Other noninvasive methods for the diagnosis of cirrhosis include serum biomarkers (eg, Fibrotest) which have gained popularity in Europe, more so than in the United States. A number of radiologic approaches are under investigation including MR elastography, ultrasound elastography and measurements of splenic stiffness but these should still be considered experimental techniques.
Portal pressure as measured by the HVPG provides excellent information for diagnosis, prognosis and management of portal hypertension. Hepatic venous pressure gradient measurements are excellent in predicting the development of esophagogastric varices, ascites, esophageal variceal hemorrhage, hepatic decompensation and the development of hepatocellular carcinoma. Hepatic venous pressure gradient measurements are especially useful in assessing response to pharmacologic therapy of portal hypertension. However, because of the invasive nature of these measurements, they are primarily used in clinical research studies and have limited usage in clinical practice.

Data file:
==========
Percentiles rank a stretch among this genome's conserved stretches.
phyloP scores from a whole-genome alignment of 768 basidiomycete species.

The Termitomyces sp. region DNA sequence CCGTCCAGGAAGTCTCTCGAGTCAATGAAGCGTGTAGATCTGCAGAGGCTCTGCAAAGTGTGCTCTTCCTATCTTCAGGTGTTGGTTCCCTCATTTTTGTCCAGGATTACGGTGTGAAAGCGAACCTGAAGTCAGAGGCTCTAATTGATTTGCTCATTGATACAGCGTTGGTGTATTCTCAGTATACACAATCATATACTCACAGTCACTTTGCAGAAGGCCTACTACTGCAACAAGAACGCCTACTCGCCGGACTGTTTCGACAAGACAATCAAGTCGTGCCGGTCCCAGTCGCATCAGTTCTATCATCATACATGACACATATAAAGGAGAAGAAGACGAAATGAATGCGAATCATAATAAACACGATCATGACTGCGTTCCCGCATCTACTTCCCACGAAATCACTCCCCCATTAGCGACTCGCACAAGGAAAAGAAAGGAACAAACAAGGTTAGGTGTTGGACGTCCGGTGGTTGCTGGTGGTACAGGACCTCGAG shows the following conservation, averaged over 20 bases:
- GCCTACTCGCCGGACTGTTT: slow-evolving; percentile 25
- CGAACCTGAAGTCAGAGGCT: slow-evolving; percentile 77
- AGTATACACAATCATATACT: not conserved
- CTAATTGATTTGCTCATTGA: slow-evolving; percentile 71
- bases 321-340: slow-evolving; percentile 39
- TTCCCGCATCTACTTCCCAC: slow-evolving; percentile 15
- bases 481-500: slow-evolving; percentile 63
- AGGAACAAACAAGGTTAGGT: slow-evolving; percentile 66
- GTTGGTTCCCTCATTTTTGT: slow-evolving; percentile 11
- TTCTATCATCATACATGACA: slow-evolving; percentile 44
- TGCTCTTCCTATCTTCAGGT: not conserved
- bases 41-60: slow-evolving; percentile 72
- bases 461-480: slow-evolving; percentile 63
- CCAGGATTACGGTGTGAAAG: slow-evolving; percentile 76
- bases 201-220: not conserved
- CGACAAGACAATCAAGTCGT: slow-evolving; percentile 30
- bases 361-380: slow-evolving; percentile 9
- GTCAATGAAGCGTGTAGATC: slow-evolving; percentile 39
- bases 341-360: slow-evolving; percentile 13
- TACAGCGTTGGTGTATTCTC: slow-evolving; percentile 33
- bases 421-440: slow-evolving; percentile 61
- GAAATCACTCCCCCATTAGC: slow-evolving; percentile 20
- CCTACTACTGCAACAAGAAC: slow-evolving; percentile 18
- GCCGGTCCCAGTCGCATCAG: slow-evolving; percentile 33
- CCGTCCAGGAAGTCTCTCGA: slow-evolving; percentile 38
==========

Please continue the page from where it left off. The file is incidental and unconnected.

Patients with cirrhosis can be classified as compensated or decompensated.
Decompensation is defined as the appearance of ascites, variceal bleeding, hepatic encephalopathy or jaundice.
A prognostic classification consisting of five stages has been proposed to account for the increasing mortality with progressive decompensation. The 5-year mortality is 1.5% for patients in stage one compared to 88% for patients in stage five.